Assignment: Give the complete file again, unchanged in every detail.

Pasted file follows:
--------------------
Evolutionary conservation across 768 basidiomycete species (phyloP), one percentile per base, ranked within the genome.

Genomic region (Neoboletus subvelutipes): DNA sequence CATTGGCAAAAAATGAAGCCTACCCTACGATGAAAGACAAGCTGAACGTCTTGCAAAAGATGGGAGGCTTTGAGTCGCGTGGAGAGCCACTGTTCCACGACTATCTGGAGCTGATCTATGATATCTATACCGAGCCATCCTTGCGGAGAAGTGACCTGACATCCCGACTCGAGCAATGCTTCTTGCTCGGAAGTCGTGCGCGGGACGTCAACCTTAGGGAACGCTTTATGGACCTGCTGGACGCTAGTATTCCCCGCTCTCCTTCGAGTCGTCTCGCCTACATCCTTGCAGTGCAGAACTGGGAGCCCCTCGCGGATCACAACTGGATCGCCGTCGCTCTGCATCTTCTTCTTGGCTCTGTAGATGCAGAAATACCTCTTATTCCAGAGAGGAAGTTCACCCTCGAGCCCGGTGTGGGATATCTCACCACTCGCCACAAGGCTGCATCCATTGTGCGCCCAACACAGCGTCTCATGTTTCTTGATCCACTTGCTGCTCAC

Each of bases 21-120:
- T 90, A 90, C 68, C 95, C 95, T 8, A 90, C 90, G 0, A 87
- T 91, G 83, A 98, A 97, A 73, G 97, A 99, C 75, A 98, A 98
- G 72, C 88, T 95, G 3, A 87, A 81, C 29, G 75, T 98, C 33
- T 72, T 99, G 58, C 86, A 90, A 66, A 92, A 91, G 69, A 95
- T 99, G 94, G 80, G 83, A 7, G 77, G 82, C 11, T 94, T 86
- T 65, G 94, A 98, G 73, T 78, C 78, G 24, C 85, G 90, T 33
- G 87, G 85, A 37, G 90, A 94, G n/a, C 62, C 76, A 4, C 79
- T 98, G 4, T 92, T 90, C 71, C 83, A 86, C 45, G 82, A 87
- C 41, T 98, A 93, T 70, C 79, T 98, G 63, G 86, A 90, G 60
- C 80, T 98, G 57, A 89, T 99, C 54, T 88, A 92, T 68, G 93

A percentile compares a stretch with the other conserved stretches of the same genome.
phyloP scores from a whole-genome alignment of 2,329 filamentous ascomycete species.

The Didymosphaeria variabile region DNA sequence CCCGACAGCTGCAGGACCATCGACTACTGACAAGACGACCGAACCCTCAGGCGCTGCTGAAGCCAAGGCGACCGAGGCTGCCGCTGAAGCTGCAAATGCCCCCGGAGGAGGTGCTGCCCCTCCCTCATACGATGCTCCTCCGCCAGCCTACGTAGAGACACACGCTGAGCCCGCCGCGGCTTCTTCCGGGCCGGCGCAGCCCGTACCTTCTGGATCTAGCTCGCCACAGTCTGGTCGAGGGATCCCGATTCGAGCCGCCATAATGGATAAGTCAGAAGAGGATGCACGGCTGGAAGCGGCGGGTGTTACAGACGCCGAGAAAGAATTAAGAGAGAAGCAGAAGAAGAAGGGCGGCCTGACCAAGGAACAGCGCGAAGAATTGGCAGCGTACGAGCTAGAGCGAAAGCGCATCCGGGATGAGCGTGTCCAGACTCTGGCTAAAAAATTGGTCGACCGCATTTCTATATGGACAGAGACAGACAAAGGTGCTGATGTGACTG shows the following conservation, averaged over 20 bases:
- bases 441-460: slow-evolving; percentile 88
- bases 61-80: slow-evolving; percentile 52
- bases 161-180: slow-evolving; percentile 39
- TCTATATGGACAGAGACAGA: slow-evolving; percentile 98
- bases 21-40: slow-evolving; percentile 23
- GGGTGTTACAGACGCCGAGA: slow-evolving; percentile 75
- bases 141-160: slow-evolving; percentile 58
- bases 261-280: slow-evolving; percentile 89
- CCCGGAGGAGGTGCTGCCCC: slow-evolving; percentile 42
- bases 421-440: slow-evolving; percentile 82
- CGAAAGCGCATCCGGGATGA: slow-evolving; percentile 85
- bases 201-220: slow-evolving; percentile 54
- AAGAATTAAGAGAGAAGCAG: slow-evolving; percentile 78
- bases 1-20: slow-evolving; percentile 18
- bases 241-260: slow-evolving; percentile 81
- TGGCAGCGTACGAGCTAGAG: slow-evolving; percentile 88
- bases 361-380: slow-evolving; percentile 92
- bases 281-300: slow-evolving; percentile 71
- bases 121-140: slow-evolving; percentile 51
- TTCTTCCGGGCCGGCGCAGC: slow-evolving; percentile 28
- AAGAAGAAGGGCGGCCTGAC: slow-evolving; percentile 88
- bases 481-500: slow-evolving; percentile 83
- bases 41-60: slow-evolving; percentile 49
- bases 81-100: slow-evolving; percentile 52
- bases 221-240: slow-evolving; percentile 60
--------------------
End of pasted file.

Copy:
Evolutionary conservation across 768 basidiomycete species (phyloP), one percentile per base, ranked within the genome.

Genomic region (Neoboletus subvelutipes): DNA sequence CATTGGCAAAAAATGAAGCCTACCCTACGATGAAAGACAAGCTGAACGTCTTGCAAAAGATGGGAGGCTTTGAGTCGCGTGGAGAGCCACTGTTCCACGACTATCTGGAGCTGATCTATGATATCTATACCGAGCCATCCTTGCGGAGAAGTGACCTGACATCCCGACTCGAGCAATGCTTCTTGCTCGGAAGTCGTGCGCGGGACGTCAACCTTAGGGAACGCTTTATGGACCTGCTGGACGCTAGTATTCCCCGCTCTCCTTCGAGTCGTCTCGCCTACATCCTTGCAGTGCAGAACTGGGAGCCCCTCGCGGATCACAACTGGATCGCCGTCGCTCTGCATCTTCTTCTTGGCTCTGTAGATGCAGAAATACCTCTTATTCCAGAGAGGAAGTTCACCCTCGAGCCCGGTGTGGGATATCTCACCACTCGCCACAAGGCTGCATCCATTGTGCGCCCAACACAGCGTCTCATGTTTCTTGATCCACTTGCTGCTCAC

Each of bases 21-120:
- T 90, A 90, C 68, C 95, C 95, T 8, A 90, C 90, G 0, A 87
- T 91, G 83, A 98, A 97, A 73, G 97, A 99, C 75, A 98, A 98
- G 72, C 88, T 95, G 3, A 87, A 81, C 29, G 75, T 98, C 33
- T 72, T 99, G 58, C 86, A 90, A 66, A 92, A 91, G 69, A 95
- T 99, G 94, G 80, G 83, A 7, G 77, G 82, C 11, T 94, T 86
- T 65, G 94, A 98, G 73, T 78, C 78, G 24, C 85, G 90, T 33
- G 87, G 85, A 37, G 90, A 94, G n/a, C 62, C 76, A 4, C 79
- T 98, G 4, T 92, T 90, C 71, C 83, A 86, C 45, G 82, A 87
- C 41, T 98, A 93, T 70, C 79, T 98, G 63, G 86, A 90, G 60
- C 80, T 98, G 57, A 89, T 99, C 54, T 88, A 92, T 68, G 93

A percentile compares a stretch with the other conserved stretches of the same genome.
phyloP scores from a whole-genome alignment of 2,329 filamentous ascomycete species.

The Didymosphaeria variabile region DNA sequence CCCGACAGCTGCAGGACCATCGACTACTGACAAGACGACCGAACCCTCAGGCGCTGCTGAAGCCAAGGCGACCGAGGCTGCCGCTGAAGCTGCAAATGCCCCCGGAGGAGGTGCTGCCCCTCCCTCATACGATGCTCCTCCGCCAGCCTACGTAGAGACACACGCTGAGCCCGCCGCGGCTTCTTCCGGGCCGGCGCAGCCCGTACCTTCTGGATCTAGCTCGCCACAGTCTGGTCGAGGGATCCCGATTCGAGCCGCCATAATGGATAAGTCAGAAGAGGATGCACGGCTGGAAGCGGCGGGTGTTACAGACGCCGAGAAAGAATTAAGAGAGAAGCAGAAGAAGAAGGGCGGCCTGACCAAGGAACAGCGCGAAGAATTGGCAGCGTACGAGCTAGAGCGAAAGCGCATCCGGGATGAGCGTGTCCAGACTCTGGCTAAAAAATTGGTCGACCGCATTTCTATATGGACAGAGACAGACAAAGGTGCTGATGTGACTG shows the following conservation, averaged over 20 bases:
- bases 441-460: slow-evolving; percentile 88
- bases 61-80: slow-evolving; percentile 52
- bases 161-180: slow-evolving; percentile 39
- TCTATATGGACAGAGACAGA: slow-evolving; percentile 98
- bases 21-40: slow-evolving; percentile 23
- GGGTGTTACAGACGCCGAGA: slow-evolving; percentile 75
- bases 141-160: slow-evolving; percentile 58
- bases 261-280: slow-evolving; percentile 89
- CCCGGAGGAGGTGCTGCCCC: slow-evolving; percentile 42
- bases 421-440: slow-evolving; percentile 82
- CGAAAGCGCATCCGGGATGA: slow-evolving; percentile 85
- bases 201-220: slow-evolving; percentile 54
- AAGAATTAAGAGAGAAGCAG: slow-evolving; percentile 78
- bases 1-20: slow-evolving; percentile 18
- bases 241-260: slow-evolving; percentile 81
- TGGCAGCGTACGAGCTAGAG: slow-evolving; percentile 88
- bases 361-380: slow-evolving; percentile 92
- bases 281-300: slow-evolving; percentile 71
- bases 121-140: slow-evolving; percentile 51
- TTCTTCCGGGCCGGCGCAGC: slow-evolving; percentile 28
- AAGAAGAAGGGCGGCCTGAC: slow-evolving; percentile 88
- bases 481-500: slow-evolving; percentile 83
- bases 41-60: slow-evolving; percentile 49
- bases 81-100: slow-evolving; percentile 52
- bases 221-240: slow-evolving; percentile 60